Backstroke Drills To Put You Ahead of The Competition

Body rotation is the most least appreciated and understood element of backstroke and freestyle swimming. If you’re looking for the ultimate in propulsive power, developing this rotation of your body is crucial for success. We offer our subscribers a variety of backstroke drills to improve their form and get them ahead of their competition.

The quick rotation of the body during the arm pull is one of the coupling motions that increases speed and power during backstroke swimming. How far you rotate the body does not determine the additional power you generate. This extra power comes from the speed at which you can rotate.

In mathematical terms, the coupling energy of the body rotation is related to its angular velocity, squared. This means that by snapping the body from side to side, you’ll derive much more power from your backstroke than by turning it slowly.

The most important factor in backstroke swimming is stroke rate. You must learn to increase your stroke speed. Because there is no hip-driven backstroke, you’ll need to get your arms turning quickly in order to compete. In such a shoulder-driven stroke, it’s important to get the form exactly right. These backstroke drills will help you take your technique to the next level.

Body Rotation Drill

The faster we rotate the body, the more distance per stroke we receive. Put your hands at your sides and then take 6 kicks on one side of your body. Quickly rotate and then take 6 more kicks on the opposite side. If you prefer, you can use fins for this drill to help you get the most power from your kicks. As you perfect this form, you’ll see that you can generate much more power from a rotation, than you can from simply reaching back.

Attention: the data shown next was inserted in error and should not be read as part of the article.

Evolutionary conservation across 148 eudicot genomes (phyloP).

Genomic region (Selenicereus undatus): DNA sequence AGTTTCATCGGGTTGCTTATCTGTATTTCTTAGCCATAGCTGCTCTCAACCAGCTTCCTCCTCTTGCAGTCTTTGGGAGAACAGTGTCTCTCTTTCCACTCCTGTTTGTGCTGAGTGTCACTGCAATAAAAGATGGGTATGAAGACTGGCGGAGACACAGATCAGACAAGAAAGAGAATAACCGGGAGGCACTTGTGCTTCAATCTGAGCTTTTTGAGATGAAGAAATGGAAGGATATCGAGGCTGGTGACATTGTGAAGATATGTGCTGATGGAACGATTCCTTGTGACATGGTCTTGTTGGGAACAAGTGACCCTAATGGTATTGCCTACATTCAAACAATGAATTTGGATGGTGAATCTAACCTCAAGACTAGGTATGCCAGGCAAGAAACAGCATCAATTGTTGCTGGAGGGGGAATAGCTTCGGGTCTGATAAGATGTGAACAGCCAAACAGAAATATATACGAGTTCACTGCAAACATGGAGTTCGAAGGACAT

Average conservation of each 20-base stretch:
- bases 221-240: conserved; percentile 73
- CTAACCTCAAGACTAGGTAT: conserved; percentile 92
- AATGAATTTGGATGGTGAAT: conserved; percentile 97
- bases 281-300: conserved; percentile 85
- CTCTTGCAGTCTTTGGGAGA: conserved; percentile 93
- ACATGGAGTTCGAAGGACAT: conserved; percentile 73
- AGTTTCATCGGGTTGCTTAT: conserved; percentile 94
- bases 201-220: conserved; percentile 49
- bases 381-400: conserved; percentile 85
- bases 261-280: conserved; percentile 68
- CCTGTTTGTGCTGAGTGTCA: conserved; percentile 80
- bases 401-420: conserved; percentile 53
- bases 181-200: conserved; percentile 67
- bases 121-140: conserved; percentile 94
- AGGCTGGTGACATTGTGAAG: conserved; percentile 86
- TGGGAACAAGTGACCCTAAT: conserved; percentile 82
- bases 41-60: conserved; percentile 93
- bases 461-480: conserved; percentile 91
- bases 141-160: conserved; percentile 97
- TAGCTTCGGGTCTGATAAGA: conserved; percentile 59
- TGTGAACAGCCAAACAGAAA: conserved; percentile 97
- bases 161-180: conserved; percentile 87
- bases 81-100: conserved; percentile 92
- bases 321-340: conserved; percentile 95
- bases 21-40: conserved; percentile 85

The 6 Kick/3 Stroke Drill

Take 6 kicks on your side and then 3 strokes with excellent rotation, bringing the shoulder back to vertical each time. Then alternate. This drill should be performed slowly at first to guarantee proper form, but then increased in velocity as you become more comfortable.

One Arm Drill

As in any swimming style, reducing drag is key to improving backstroke technique. A straight, outstretched arm will increase drag substantially. Bending the elbow and keeping the hand closer to the body alleviates much of this drag. The best drill for developing this technique is to keep one arm at your side and pull with the other. By isolating this motion, you can really feel how the form affects the efficiency of the backstroke.

If you’re looking for more backstroke drills, and other ways to improve your swimming technique than become a subscriber with us today!

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